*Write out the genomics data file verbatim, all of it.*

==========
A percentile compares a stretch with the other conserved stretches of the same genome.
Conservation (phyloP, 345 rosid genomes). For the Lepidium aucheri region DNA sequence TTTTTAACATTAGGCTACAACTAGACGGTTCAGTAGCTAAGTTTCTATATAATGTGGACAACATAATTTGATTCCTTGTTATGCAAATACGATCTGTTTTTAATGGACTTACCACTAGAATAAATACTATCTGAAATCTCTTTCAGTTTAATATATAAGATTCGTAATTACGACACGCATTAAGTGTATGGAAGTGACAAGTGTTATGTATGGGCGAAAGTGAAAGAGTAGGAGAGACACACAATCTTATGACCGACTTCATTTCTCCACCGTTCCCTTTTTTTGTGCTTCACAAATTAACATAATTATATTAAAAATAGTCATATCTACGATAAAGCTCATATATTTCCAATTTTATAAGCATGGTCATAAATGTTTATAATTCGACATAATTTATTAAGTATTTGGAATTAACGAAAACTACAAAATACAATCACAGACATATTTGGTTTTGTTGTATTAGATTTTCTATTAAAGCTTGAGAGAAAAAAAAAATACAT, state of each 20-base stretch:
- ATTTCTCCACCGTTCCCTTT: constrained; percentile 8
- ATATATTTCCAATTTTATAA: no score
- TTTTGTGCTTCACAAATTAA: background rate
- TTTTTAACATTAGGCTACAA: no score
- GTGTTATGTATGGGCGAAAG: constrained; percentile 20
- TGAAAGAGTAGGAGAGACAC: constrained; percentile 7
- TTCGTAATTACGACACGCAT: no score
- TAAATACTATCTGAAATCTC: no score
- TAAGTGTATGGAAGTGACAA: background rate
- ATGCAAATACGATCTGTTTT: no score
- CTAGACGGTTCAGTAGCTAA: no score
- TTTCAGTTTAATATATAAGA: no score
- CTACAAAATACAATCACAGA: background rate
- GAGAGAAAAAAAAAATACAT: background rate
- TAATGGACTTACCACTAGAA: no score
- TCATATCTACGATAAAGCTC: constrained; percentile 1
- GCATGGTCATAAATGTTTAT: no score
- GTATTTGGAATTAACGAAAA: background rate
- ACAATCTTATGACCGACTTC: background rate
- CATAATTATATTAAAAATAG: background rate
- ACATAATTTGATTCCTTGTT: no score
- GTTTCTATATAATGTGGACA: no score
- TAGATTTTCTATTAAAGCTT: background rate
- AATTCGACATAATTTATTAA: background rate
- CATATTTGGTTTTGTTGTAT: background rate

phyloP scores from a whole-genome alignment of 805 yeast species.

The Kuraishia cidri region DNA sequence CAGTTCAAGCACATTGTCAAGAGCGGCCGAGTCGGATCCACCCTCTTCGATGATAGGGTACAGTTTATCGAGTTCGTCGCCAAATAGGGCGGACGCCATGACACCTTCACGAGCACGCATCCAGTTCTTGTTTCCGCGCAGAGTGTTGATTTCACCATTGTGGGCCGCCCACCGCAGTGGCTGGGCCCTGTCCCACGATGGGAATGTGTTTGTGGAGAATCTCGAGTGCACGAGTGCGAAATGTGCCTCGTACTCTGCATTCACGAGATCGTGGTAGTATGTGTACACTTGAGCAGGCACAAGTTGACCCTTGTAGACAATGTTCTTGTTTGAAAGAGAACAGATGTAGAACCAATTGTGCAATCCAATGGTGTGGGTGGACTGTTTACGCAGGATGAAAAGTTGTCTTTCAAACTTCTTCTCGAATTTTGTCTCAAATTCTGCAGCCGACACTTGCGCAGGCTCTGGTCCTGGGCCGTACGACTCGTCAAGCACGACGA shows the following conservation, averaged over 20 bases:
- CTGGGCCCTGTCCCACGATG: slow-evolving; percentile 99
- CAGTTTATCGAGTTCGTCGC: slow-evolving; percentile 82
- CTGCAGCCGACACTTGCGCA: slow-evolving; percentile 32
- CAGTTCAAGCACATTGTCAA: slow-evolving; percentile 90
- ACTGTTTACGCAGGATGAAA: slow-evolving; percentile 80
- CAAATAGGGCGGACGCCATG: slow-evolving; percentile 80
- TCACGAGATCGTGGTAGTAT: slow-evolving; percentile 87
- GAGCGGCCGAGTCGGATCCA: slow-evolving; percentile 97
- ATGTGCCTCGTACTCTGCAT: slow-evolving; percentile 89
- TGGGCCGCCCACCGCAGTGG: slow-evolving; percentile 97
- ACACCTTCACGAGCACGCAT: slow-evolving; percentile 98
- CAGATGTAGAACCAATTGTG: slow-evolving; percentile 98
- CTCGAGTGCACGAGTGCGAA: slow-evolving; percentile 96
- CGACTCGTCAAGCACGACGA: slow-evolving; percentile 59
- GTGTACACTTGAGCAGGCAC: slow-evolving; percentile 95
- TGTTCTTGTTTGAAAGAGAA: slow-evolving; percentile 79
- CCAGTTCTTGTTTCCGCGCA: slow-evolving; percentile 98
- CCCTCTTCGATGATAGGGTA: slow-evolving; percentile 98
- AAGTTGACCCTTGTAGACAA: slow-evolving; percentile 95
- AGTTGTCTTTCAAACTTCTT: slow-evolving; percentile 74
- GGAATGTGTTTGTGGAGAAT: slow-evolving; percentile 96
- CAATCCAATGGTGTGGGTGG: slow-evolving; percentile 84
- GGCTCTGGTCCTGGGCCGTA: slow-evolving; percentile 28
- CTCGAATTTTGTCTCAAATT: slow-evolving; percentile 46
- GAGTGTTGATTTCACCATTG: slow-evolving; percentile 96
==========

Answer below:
A percentile compares a stretch with the other conserved stretches of the same genome.
Conservation (phyloP, 345 rosid genomes). For the Lepidium aucheri region DNA sequence TTTTTAACATTAGGCTACAACTAGACGGTTCAGTAGCTAAGTTTCTATATAATGTGGACAACATAATTTGATTCCTTGTTATGCAAATACGATCTGTTTTTAATGGACTTACCACTAGAATAAATACTATCTGAAATCTCTTTCAGTTTAATATATAAGATTCGTAATTACGACACGCATTAAGTGTATGGAAGTGACAAGTGTTATGTATGGGCGAAAGTGAAAGAGTAGGAGAGACACACAATCTTATGACCGACTTCATTTCTCCACCGTTCCCTTTTTTTGTGCTTCACAAATTAACATAATTATATTAAAAATAGTCATATCTACGATAAAGCTCATATATTTCCAATTTTATAAGCATGGTCATAAATGTTTATAATTCGACATAATTTATTAAGTATTTGGAATTAACGAAAACTACAAAATACAATCACAGACATATTTGGTTTTGTTGTATTAGATTTTCTATTAAAGCTTGAGAGAAAAAAAAAATACAT, state of each 20-base stretch:
- ATTTCTCCACCGTTCCCTTT: constrained; percentile 8
- ATATATTTCCAATTTTATAA: no score
- TTTTGTGCTTCACAAATTAA: background rate
- TTTTTAACATTAGGCTACAA: no score
- GTGTTATGTATGGGCGAAAG: constrained; percentile 20
- TGAAAGAGTAGGAGAGACAC: constrained; percentile 7
- TTCGTAATTACGACACGCAT: no score
- TAAATACTATCTGAAATCTC: no score
- TAAGTGTATGGAAGTGACAA: background rate
- ATGCAAATACGATCTGTTTT: no score
- CTAGACGGTTCAGTAGCTAA: no score
- TTTCAGTTTAATATATAAGA: no score
- CTACAAAATACAATCACAGA: background rate
- GAGAGAAAAAAAAAATACAT: background rate
- TAATGGACTTACCACTAGAA: no score
- TCATATCTACGATAAAGCTC: constrained; percentile 1
- GCATGGTCATAAATGTTTAT: no score
- GTATTTGGAATTAACGAAAA: background rate
- ACAATCTTATGACCGACTTC: background rate
- CATAATTATATTAAAAATAG: background rate
- ACATAATTTGATTCCTTGTT: no score
- GTTTCTATATAATGTGGACA: no score
- TAGATTTTCTATTAAAGCTT: background rate
- AATTCGACATAATTTATTAA: background rate
- CATATTTGGTTTTGTTGTAT: background rate

phyloP scores from a whole-genome alignment of 805 yeast species.

The Kuraishia cidri region DNA sequence CAGTTCAAGCACATTGTCAAGAGCGGCCGAGTCGGATCCACCCTCTTCGATGATAGGGTACAGTTTATCGAGTTCGTCGCCAAATAGGGCGGACGCCATGACACCTTCACGAGCACGCATCCAGTTCTTGTTTCCGCGCAGAGTGTTGATTTCACCATTGTGGGCCGCCCACCGCAGTGGCTGGGCCCTGTCCCACGATGGGAATGTGTTTGTGGAGAATCTCGAGTGCACGAGTGCGAAATGTGCCTCGTACTCTGCATTCACGAGATCGTGGTAGTATGTGTACACTTGAGCAGGCACAAGTTGACCCTTGTAGACAATGTTCTTGTTTGAAAGAGAACAGATGTAGAACCAATTGTGCAATCCAATGGTGTGGGTGGACTGTTTACGCAGGATGAAAAGTTGTCTTTCAAACTTCTTCTCGAATTTTGTCTCAAATTCTGCAGCCGACACTTGCGCAGGCTCTGGTCCTGGGCCGTACGACTCGTCAAGCACGACGA shows the following conservation, averaged over 20 bases:
- CTGGGCCCTGTCCCACGATG: slow-evolving; percentile 99
- CAGTTTATCGAGTTCGTCGC: slow-evolving; percentile 82
- CTGCAGCCGACACTTGCGCA: slow-evolving; percentile 32
- CAGTTCAAGCACATTGTCAA: slow-evolving; percentile 90
- ACTGTTTACGCAGGATGAAA: slow-evolving; percentile 80
- CAAATAGGGCGGACGCCATG: slow-evolving; percentile 80
- TCACGAGATCGTGGTAGTAT: slow-evolving; percentile 87
- GAGCGGCCGAGTCGGATCCA: slow-evolving; percentile 97
- ATGTGCCTCGTACTCTGCAT: slow-evolving; percentile 89
- TGGGCCGCCCACCGCAGTGG: slow-evolving; percentile 97
- ACACCTTCACGAGCACGCAT: slow-evolving; percentile 98
- CAGATGTAGAACCAATTGTG: slow-evolving; percentile 98
- CTCGAGTGCACGAGTGCGAA: slow-evolving; percentile 96
- CGACTCGTCAAGCACGACGA: slow-evolving; percentile 59
- GTGTACACTTGAGCAGGCAC: slow-evolving; percentile 95
- TGTTCTTGTTTGAAAGAGAA: slow-evolving; percentile 79
- CCAGTTCTTGTTTCCGCGCA: slow-evolving; percentile 98
- CCCTCTTCGATGATAGGGTA: slow-evolving; percentile 98
- AAGTTGACCCTTGTAGACAA: slow-evolving; percentile 95
- AGTTGTCTTTCAAACTTCTT: slow-evolving; percentile 74
- GGAATGTGTTTGTGGAGAAT: slow-evolving; percentile 96
- CAATCCAATGGTGTGGGTGG: slow-evolving; percentile 84
- GGCTCTGGTCCTGGGCCGTA: slow-evolving; percentile 28
- CTCGAATTTTGTCTCAAATT: slow-evolving; percentile 46
- GAGTGTTGATTTCACCATTG: slow-evolving; percentile 96